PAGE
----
Script To Screen: “Fargo”

October 3rd, 2012 by

Here is a terrific scene from a terrific movie, the 1996 film Fargo, screenplay by Ethan Coen and Joel Coen for which they won an Academy Award.

Setup: Carl (Steve Buscemi) and Grimsrud (Peter Stormare), who have kidnapped Jean (Kristin Rudrüd) and stashed her in the back seat of their car, are driving on a North Dakota highway when something happens…


	Carl drives.  Grimsrud smokes and gazes out the window.
	From the back seat we hear whimpering.

	Grimsrud turns to look.

	Jean lies bound and curled on the back seat underneath a

		Shut the fuck up or I'll throw
		you back in the trunk, you know.

		Geez.  That's more'n I've heard
		you say all week.

	Grimsrud stares at him, then turns back to the window.

	At a loud WHOOP Carl starts and looks back out the rear
	window.  Fifty yards behind a state trooper has turned on
	his gumballs.

	Carl eases the car onto the shoulder.

		Ah, shit, the tags...

	Grimsrud looks at him.

		...  It's just the tags.  I never
		put my tags on the car.  Don't
		worry, I'll take care of this.

	He looks into the back seat as the car bounces and slows on
	the gravel shoulder.

		...  Let's keep still back there,
		lady, or we're gonna have to, ya
		know, to shoot ya.

	Grimsrud stares at Carl.

		...  Hey!  I'll take care of this!

	Both cars have stopped.  Carl looks up at the rear-view

	The trooper is stopped on the shoulder just behind them,
	writing in his citation book.

	Carl watches.

	We hear the trooper's door open.

	The trooper walks up the shoulder, one hand resting lightly
	on top of his holster, his breath steaming in the cold night

	Carl opens his window as the trooper draws up.

		How can I help you, officer?

	The trooper scans the inside of the car, taking his time.

	Grimsrud smokes and gazes calmly out his window.


		This is a new car, then, sir?

		It certainly is, officer.  Still
		got that smell!

		You're required to display
		temporary tags, either in the
		plate area or taped inside the
		back window.

		Certainly -

		Can I see your license and
		registration please?


	He reaches for his wallet.

		...  I was gonna tape up the
		temporary tag, ya know, to be
		in full compliance, but it, uh,
		it, uh ... must a slipped my

	He extends his wallet toward the trooper, a folded fifty-
	dollar bill protruding from it.

		...  So maybe the best thing
		would be to take care of that,
		right here in Brainerd.

		What's this, sir?

		That's my license and regis-
		tration.  I wanna be in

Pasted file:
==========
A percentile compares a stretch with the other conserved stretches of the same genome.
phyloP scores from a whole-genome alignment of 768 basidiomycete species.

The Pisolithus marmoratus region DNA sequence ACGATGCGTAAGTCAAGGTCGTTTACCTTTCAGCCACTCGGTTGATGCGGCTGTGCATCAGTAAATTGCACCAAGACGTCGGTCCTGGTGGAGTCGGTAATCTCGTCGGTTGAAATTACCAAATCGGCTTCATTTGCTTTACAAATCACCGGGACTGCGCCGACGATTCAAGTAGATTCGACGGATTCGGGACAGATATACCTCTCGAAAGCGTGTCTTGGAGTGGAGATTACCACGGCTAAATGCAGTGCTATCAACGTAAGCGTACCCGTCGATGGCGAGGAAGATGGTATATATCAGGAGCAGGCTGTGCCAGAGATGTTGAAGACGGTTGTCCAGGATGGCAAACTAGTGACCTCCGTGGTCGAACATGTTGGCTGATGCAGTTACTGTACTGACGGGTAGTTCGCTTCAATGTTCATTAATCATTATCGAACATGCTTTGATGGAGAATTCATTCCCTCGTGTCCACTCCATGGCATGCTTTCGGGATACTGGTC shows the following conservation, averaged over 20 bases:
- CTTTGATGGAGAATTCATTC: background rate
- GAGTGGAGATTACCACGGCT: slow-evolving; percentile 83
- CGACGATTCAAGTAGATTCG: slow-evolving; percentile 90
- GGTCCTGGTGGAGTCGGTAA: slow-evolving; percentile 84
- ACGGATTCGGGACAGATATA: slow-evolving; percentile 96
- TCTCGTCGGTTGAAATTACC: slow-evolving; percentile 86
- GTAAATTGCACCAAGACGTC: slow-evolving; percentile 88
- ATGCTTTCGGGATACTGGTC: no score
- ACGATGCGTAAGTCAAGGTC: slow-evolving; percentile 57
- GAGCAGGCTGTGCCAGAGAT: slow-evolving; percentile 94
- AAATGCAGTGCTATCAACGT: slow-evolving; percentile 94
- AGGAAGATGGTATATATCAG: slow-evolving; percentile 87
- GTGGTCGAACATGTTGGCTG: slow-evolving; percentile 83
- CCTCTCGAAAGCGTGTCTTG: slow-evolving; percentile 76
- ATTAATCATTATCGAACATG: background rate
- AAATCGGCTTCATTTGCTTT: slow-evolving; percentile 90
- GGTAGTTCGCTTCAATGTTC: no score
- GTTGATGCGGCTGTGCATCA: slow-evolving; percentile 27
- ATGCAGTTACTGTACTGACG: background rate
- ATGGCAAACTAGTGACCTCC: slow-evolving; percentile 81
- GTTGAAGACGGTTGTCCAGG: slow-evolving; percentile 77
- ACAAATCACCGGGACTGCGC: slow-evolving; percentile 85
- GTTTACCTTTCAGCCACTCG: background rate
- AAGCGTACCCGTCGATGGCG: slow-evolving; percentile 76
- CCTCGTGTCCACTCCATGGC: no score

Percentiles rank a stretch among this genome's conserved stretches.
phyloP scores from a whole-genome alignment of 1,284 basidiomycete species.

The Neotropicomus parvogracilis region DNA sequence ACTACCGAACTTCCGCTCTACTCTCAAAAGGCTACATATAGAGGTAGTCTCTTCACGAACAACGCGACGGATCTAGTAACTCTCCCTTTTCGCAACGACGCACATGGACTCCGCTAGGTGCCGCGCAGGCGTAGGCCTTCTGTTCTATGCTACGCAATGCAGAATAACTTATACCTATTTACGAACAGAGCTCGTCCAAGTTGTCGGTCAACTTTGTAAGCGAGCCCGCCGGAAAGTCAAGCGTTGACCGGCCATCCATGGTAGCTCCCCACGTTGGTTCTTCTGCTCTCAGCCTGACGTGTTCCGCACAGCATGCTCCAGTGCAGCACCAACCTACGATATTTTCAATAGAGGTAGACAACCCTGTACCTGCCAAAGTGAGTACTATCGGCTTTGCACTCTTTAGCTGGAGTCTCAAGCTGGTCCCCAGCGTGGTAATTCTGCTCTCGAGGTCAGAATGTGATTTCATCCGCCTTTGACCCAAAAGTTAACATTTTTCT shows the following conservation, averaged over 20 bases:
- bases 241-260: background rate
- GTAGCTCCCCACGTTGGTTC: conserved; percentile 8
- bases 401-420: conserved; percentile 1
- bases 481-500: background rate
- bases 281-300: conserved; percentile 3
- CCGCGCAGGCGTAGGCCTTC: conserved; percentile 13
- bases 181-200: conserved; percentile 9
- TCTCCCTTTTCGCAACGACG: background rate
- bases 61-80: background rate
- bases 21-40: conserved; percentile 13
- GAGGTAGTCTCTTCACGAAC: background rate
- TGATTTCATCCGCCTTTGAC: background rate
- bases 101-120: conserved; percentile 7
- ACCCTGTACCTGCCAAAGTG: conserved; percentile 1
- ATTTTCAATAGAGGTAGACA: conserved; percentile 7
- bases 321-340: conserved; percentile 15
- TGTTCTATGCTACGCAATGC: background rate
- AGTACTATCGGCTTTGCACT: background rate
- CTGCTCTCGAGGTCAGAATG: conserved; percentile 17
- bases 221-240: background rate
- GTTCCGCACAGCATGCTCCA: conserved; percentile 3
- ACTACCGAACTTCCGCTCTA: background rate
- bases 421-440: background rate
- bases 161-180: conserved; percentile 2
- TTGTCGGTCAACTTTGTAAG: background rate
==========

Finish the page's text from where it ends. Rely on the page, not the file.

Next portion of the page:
He forces a laugh.

		...  I was just thinking I could
		take care of it right here.  In

	The policeman thoughtfully pats the fifty into the billfold
	and hands the billfold back into the car.

		Put that back in your pocket,

	Carl's nervous smile fades.

		...  And step out of the car,
		please, sir.

	Grimsrud, smiling thinly, shakes his head.

	There is a whimpering sound.

	The policeman hesitates.

	Another sound.

	The policeman leans forward into the car, listening.

	Grimsrud reaches across Carl, grabs the trooper by the hair
	and slams his head down onto the car door.

	The policeman grunts, digs awkwardly for footing outside and
	throws an arm for balance against the outside of the car.

	With his free hand, Grimsrud pops the glove compartment.  He
	brings a gun out and reaches across Carl and shoots - BANG -
	into the back of the trooper's head.

	Jean screams.

		Shut up.

	He releases the policeman.

	The policeman's head slides out the window and his body
	flops back onto the street.

	Carl looks out at the cop in the road.

		Whoa...  Whoa, Daddy.

	Grimsrud takes the trooper's hat off of Carl's lap and sails
	it out the open window.

		You'll take care of it.  Boy, you
		are smooth smooth, you know.

		Whoa, Daddy.

Here is the movie version of the scene:

Questions to ask to analyze the scene:

* What elements in the movie scene are the same as the script?

* What elements in the movie scene are different than the script?

* Regarding the differences, put yourself in the mindset of the filmmakers and speculate: Why did they make the changes they did?

* How did the changes improve the scene?

* Alternatively are there elements in the script, not present in the movie, that are better than the final version of the scene?

* Note each camera shot in the movie version. Which of them does the script suggest via sluglines or scene description?

* How does the script convey a sense of the scene’s tone, feel, and pace through scene description and dialogue?

* What ‘magic’ exists in the movie that is not indicated in the words of the script? How do you suppose that magic emerged?

I’ll see you in comments for a discussion of this scene from Fargo.

One of the single best things you can do to learn the craft of screenwriting is to read the script while watching the movie. After all a screenplay is a blueprint to make a movie and it’s that magic of what happens between printed page and final print that can inform how you approach writing scenes. That is the purpose of Script to Screen, a weekly series on GITS where we analyze a memorable movie scene and the script pages that inspired it.

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